Most viewed - Arctic Climatology and Meteorolgy
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Taking Scientific Measurements313 viewsDetermining instrument location by theodolite. A theodolite is a high-precision surveying instrument. Because the ice floes rotated and changed in topography as they drifted, undergoing freezing and thawing, station members needed to regularly determine the position of the instruments relative to each other and to North. Image credit: EWG.
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Taking Scientific Measurements311 viewsGerman Maximov collecting the measurement of direct solar radiation. Image credit: EWG.
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Taking Scientific Measurements311 viewsNot all measurements required venturing outside. Aerologists Makurin and Ippolitov recording radio-sounding data at NP-16 in 1968. Image credit: EWG.
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Scientific Instruments310 viewsThis meteorological instrument box is at the standard height of two meters above the surface. Image credit: EWG
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Taking Scientific Measurements309 viewsTwo station members traverse the snow survey line measuring snow density by weight. Image credit: EWG.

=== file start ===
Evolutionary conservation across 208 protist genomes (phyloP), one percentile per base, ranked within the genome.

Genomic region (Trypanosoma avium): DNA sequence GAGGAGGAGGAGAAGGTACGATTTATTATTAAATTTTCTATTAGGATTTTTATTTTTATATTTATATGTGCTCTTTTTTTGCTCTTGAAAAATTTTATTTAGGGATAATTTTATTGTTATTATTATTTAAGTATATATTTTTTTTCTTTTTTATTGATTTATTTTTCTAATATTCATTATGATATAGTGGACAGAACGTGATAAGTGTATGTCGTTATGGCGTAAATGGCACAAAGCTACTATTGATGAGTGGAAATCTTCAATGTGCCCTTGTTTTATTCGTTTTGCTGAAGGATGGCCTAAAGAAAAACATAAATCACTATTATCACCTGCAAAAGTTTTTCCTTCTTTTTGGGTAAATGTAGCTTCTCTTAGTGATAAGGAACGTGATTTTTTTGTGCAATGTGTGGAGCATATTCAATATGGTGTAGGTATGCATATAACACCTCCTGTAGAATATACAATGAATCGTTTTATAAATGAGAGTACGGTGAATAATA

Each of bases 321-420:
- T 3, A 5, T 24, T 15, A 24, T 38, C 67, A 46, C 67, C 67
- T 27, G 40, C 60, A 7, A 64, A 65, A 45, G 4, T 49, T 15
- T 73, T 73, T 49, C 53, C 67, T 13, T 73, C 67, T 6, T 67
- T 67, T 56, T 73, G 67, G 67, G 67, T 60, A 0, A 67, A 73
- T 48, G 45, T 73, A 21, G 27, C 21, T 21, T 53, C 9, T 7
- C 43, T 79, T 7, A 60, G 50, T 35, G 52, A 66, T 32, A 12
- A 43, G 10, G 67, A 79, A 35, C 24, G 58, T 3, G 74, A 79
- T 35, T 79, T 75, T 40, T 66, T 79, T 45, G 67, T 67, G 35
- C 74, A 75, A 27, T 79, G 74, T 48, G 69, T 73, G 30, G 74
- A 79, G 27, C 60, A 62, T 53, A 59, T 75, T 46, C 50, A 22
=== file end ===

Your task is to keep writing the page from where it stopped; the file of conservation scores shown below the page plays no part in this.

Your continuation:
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Scientific Instruments308 viewsWhen the anchors were not insulated, the snow melted out from around the mast bases, causing them to topple. Image credit: EWG.
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Scientific Instruments306 viewsA close-up view of a pyranometer, which measures diffuse solar radiation. Image credit: EWG.
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Scientific Instruments305 viewsA radio-sounding locator antenna. Image credit: EWG.
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Ice Hazards298 viewsA small lead (or crack in the ice) has opened in the foreground. New leads, which form under wind stress when the ice diverges, were a constant threat to the camps. Camps often had to be relocated due to the sudden appearance of an ice lead through the middle of the camp (unless the crack appeared during summer and was simply a melt channel). Image credit: EWG.
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Life on a Drifting Station297 viewsA biplane landing near an iceberg, off the Laptev Sea. Image credit: EWG.
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Scientific Instruments296 viewsAn IVO device for measuring the base height of cloud cover. IVO is the Russian abbreviation for this instrument. Image credit: EWG.
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Arctic Buildings294 viewsAlthough summers posed the hazards of melt water, the winters posed problems with deeply drifting snow. In winter, windblown snow had to be cleared from the entrance of this aerological (radiosounding) hut. Image credit: EWG.
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